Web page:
Lucas is a nice place to watch a game, but when I go there, I frequently take my wife’s nephew and roommate; that affects my choice of tickets. My choices in Lucas are mostly 600 (lower rows), 500 (mostly end zone), 400 (loge) and 300 (end zone or corner); I’ve never sat in the 200 or 100.
And there was the Jones Dome for the old St. Louis Rams games; well, that is another story for another day.
But for this post, I’ll discuss the Bears and Soldier Field. Soldier Field has limitations, namely concourse space is too small and there aren’t enough bathrooms in the non-grandstand sections. IF you have anything resembling a full house AND if you want to make it to the bathroom during half time, don’t even try the small end zone bathroom areas (the ones behind the grandstand are a better bet). The Media deck: concourses are cramped but ok. The concourses in the United Club are ok; the best concourses are those in the 100 level section; I was able to take a bathroom stop between the 3’rd and 4’th quarter and not miss a play (Ravens at Bears, 2021).
What seats should you get ? I’ll start by making general recommendations; I’ll talk about the specifics for each section below.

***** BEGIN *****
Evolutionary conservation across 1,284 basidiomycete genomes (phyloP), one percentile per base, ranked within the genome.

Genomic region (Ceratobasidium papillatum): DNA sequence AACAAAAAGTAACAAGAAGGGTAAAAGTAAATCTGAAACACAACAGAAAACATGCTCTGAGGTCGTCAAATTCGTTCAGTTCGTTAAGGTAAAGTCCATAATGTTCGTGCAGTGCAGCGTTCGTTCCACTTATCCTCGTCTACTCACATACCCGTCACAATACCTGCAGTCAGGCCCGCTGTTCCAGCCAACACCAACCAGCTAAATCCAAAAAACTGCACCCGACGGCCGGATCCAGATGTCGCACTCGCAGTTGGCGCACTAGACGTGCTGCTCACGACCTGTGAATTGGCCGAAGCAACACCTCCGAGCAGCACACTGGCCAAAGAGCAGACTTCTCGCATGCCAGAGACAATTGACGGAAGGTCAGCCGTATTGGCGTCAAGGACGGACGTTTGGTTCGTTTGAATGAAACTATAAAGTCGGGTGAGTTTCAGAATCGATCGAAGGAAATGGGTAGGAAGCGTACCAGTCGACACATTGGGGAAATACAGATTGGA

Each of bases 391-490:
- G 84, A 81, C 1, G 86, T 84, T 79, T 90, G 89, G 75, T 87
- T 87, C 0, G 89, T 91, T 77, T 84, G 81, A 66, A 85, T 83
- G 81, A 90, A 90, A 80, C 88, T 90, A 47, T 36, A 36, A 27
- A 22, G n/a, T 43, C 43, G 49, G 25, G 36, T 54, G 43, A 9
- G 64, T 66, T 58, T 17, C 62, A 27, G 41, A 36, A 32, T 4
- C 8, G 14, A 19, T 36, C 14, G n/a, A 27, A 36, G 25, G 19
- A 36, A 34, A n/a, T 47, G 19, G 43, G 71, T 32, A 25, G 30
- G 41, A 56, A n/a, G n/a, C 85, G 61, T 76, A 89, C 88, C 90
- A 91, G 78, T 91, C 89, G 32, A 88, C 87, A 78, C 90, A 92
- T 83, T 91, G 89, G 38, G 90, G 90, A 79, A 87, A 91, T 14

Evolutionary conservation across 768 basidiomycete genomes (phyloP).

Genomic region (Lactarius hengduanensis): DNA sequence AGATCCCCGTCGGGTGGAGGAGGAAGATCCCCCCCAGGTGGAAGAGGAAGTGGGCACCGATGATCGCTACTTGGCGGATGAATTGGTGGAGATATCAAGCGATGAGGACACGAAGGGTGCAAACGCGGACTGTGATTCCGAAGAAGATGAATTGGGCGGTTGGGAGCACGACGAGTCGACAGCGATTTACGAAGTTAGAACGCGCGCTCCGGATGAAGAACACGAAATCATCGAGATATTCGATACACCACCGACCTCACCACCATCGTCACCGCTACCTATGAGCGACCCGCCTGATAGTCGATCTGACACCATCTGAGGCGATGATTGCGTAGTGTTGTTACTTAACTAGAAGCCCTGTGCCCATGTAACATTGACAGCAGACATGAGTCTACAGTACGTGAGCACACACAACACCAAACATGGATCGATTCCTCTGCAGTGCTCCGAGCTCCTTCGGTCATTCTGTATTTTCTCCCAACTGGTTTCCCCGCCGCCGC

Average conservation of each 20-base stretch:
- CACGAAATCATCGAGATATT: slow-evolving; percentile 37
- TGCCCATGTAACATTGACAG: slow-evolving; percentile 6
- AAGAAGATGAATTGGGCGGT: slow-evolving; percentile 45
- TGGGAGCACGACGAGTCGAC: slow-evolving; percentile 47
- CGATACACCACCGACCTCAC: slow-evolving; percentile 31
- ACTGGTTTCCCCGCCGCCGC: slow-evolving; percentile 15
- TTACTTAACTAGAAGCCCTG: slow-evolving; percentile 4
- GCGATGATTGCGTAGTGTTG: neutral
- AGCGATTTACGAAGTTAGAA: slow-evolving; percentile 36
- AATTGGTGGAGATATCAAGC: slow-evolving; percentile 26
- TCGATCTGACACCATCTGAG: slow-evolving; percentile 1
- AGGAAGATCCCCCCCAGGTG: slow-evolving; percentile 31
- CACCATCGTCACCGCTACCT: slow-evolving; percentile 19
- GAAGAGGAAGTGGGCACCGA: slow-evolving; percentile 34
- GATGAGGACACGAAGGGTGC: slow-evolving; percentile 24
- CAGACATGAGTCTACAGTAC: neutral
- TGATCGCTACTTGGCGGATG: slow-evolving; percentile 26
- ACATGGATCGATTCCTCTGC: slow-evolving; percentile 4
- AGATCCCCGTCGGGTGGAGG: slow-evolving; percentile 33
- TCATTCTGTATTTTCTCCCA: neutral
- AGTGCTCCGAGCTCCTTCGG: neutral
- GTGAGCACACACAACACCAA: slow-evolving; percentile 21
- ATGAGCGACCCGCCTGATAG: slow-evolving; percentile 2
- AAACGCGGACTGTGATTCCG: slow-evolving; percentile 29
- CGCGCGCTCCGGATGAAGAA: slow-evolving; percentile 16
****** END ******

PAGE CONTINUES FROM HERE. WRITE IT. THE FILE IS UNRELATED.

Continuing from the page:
To “get in the stadium”: upper parts of the Grandstand and the 300 level endzone are probably the most economical seats. And the upper Grandstand has some great views of the skyline and lake. But: expect to climb, and the deck is STEEP; might not be comfortable for those who get dizzy.
To actually follow the action (listed from cheapest to most expensive) first 5 rows of the 400 level grandstand, the entire 300 level Upper Sideline or 300 United Club. IMHO, the best seats in the house to watch the plays develop without being too far removed. If you have a cold natured friend, the United Club gives you a place to go inside and get warm.
Mix between being intimate with the action and to follow the action (club seat like) Media deck or 200 United club. Latter are the most expensive seats in the house (save luxury boxes); these are the club seats. I will sometimes look for and find bargains…especially if you look a day or two before the game.
To be involved with the action (standing some, cheering, etc) 200 level end zone, or 100 level, especially the end zone. At the cost of perspective you are right where the action is. And if you are going to the game by yourself but want to watch with buddies, you will often find that here; people are very friendly. The “big picture” part of the action is harder to follow here though.